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Rating:October 16, 2000 Not Rated 3.0 Email Routing List Email & Route  Print Print
Monday, October 16, 2000

October 16, 2000

Reported by Sean Hanna, Editor in Chief

Scudder May Add Loads, Drop Kemper
From Wall Street Journal
Scudder is seriously debating joining fund firms such as Strong, Mutual Series, Founders, and Wanger in adding commissions to its funds. The unit of Switzerland's Zurich Financial Services Group, which may not make a decision on the matter until early next year, is responding to increasing scrutiny from investors who flit between no-load funds in supermarkets to chase returns, according to the report. It adds that Scudder Kemper is debating a plan to convert all 36 Scudder stock and bond into load-bearing offerings. Existing investors would not have to pay loads. The change would also enable to firm to drop the Kemper brand.

A Cracked Egg
From Wall Street Journal
It's not just U.S. based Internet banks that are suffering. All of the king's horses and all of the king's men are on call in London as Egg Plc reported that its funds under management fell 443 million pounds during the third quarter even as it had grew accountholders to 1.2 million from 1 million.

Conseco Sues Pence
From Wall Street Journal
Conseco has sued Thomas J. Pence for breach of contract. Pence abruptly resigned the firm to join Strong Capital last week. He replaces Andrew S. Cupps at Strong. The suit was filed in state court in Hamilton County, Indiana and contends Pence violated a letter of agreement concerning the operation of a hedge fund. Erik Voss, a vice president who was named by Conseco as Pence's successor, also resigned the firm, as did Mark Babka an assistant vice president and analyst Nick Truitt. The firm now says that Pence will be replaced by a team.

Ryan Jacob's Mea Culpa
From CBS.MarketWatch.com
S Ryan Jacob has been less perfect since he quit the Internet Fund started his own fund firm last year. He now admits that too. This weekend he sent shareholders a missive saying that: "Admittedly, one of our biggest mistakes early in the year was reacting to the sell off in Internet-related companies as if it was a correction, when in fact it is clear now that it was a crash," he wrote. The fund is down nearly 66 percent since December 31, according to Lipper Inc.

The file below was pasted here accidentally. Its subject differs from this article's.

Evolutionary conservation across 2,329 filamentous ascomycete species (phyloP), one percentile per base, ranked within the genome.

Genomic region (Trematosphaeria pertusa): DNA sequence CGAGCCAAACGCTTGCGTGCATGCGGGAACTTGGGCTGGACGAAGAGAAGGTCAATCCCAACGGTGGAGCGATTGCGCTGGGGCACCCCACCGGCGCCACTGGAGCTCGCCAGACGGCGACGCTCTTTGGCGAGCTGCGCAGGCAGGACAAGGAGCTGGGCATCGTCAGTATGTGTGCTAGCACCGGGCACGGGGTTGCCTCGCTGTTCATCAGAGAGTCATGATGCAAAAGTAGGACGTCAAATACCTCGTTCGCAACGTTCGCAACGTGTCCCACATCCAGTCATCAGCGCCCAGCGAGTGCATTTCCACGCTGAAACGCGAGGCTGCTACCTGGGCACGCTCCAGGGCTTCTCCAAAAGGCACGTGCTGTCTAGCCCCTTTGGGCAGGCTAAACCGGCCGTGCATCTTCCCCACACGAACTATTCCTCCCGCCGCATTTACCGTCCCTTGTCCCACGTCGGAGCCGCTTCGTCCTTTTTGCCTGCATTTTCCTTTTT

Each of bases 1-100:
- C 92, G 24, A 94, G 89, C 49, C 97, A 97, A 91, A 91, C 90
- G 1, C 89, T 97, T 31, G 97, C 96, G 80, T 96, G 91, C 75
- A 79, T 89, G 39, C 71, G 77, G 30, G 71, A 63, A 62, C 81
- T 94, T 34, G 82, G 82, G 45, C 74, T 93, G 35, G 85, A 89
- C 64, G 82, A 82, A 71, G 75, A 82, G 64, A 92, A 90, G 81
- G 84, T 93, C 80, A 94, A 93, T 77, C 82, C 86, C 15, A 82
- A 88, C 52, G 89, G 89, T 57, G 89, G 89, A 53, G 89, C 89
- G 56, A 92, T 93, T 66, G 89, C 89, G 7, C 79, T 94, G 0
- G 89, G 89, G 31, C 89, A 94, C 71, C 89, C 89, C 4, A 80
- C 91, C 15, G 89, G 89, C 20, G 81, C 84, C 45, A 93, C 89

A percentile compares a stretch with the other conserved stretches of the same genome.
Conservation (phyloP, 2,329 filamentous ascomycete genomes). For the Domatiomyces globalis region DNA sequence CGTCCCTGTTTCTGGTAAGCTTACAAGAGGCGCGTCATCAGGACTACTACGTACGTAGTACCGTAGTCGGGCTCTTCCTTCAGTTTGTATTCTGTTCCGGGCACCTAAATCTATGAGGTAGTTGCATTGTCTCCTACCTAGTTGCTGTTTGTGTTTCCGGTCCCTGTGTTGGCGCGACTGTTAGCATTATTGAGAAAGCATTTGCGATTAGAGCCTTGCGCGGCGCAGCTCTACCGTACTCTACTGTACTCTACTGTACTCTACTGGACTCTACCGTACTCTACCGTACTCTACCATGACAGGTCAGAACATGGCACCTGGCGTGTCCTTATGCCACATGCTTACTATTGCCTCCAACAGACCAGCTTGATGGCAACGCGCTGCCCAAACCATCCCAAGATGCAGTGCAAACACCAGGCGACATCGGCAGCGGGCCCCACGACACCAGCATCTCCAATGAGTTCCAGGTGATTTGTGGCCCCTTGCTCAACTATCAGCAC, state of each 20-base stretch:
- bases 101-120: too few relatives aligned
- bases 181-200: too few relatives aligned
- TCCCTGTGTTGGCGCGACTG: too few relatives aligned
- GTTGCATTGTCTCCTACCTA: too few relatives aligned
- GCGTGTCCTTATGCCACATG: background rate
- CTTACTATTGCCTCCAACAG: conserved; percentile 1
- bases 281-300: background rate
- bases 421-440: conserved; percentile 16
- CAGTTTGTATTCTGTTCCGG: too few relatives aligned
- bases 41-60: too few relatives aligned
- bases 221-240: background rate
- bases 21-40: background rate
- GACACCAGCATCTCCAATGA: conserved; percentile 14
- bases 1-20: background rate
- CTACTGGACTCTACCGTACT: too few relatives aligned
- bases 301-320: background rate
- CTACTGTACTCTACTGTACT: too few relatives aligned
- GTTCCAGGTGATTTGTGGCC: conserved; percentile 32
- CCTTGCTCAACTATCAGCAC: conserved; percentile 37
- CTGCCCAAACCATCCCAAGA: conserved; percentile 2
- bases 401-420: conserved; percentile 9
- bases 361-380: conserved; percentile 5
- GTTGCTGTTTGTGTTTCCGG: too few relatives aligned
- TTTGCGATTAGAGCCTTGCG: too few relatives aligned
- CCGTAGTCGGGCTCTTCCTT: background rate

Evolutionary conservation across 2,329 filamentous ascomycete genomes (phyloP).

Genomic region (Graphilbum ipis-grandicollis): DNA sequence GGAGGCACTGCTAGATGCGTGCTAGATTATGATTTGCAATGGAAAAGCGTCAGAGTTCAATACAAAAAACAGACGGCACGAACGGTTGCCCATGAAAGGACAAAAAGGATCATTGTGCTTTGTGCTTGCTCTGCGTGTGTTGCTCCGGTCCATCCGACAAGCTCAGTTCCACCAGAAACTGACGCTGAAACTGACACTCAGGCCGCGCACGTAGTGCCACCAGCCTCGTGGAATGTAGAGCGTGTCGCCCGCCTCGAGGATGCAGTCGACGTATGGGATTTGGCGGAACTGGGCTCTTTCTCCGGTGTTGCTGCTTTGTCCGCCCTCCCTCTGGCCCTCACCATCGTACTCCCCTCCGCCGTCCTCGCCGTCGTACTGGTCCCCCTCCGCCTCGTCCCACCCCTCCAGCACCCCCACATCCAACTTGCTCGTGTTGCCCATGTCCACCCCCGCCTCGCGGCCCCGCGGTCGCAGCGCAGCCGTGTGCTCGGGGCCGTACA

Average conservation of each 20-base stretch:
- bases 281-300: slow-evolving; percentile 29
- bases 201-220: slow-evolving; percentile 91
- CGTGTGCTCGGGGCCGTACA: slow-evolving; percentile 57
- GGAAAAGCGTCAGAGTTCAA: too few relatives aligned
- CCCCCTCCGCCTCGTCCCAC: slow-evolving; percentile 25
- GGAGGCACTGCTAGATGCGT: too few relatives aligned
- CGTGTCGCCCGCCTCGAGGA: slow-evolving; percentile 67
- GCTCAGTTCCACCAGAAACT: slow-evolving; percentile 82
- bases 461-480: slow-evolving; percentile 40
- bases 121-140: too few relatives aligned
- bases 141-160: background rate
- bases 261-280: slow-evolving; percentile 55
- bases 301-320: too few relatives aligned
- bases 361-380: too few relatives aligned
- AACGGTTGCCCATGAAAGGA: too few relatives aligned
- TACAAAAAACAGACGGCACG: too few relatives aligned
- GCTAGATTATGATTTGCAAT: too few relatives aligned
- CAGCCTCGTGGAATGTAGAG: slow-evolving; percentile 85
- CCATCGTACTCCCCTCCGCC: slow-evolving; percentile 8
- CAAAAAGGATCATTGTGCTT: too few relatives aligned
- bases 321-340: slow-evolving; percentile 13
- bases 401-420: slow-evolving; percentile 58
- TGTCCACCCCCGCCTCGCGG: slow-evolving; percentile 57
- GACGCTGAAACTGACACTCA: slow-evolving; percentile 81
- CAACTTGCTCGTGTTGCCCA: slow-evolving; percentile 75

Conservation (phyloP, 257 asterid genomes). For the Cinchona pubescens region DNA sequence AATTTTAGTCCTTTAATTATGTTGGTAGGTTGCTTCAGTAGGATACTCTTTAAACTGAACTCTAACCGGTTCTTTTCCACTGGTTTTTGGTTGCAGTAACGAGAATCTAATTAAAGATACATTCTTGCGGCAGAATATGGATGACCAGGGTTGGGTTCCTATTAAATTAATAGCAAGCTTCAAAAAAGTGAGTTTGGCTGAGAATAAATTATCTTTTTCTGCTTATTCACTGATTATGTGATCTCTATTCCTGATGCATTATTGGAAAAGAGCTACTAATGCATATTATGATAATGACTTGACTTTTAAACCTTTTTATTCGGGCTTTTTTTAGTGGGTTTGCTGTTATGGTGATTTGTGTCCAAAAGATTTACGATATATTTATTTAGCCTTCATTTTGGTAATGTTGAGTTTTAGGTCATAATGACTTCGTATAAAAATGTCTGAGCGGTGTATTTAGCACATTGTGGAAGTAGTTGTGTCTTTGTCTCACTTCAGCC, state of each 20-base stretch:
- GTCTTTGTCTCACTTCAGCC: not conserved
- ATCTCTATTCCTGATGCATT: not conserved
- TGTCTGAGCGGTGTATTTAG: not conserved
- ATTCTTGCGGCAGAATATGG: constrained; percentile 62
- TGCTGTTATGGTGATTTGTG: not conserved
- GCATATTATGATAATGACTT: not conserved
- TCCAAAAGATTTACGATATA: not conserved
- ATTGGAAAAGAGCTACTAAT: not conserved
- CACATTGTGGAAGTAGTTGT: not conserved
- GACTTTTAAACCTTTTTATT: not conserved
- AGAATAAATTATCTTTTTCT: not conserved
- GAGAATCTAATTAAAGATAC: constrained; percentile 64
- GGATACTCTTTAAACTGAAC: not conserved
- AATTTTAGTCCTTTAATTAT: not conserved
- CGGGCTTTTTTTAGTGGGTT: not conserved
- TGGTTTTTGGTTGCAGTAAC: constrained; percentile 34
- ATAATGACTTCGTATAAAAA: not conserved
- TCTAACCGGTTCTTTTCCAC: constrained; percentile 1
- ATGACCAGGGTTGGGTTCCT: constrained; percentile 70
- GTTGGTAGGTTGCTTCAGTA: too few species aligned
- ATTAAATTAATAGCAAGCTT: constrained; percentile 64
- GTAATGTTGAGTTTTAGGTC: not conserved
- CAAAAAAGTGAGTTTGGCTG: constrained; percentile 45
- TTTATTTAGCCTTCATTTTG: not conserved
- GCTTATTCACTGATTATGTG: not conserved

2000 on Track to be the First Down Year for Fund Growth Since 1990.
From Barron's
Last week Wiesenberger calculated that the number of fund liquidations and mergers has outpaced fund openings so far this year. This week, Barron's speculates that assets in funds will be down as well. If this happens it will be the first time since 1990. So far this year net flows into funds have totaled $125 billion. Through the end of August fund assets had grown by 8.3 percent from the start of the year. Yet, since that time the average stock fund is down 7 percent. This suggests that fund assets are pretty close to where they started the year even after the new $125 billion is accounted for. Now, fund inflows have slowed meaning that market performance between now and the end of the year will likely determine whether assets under management in the industry start 2001 at a higher level than they started 2000.  

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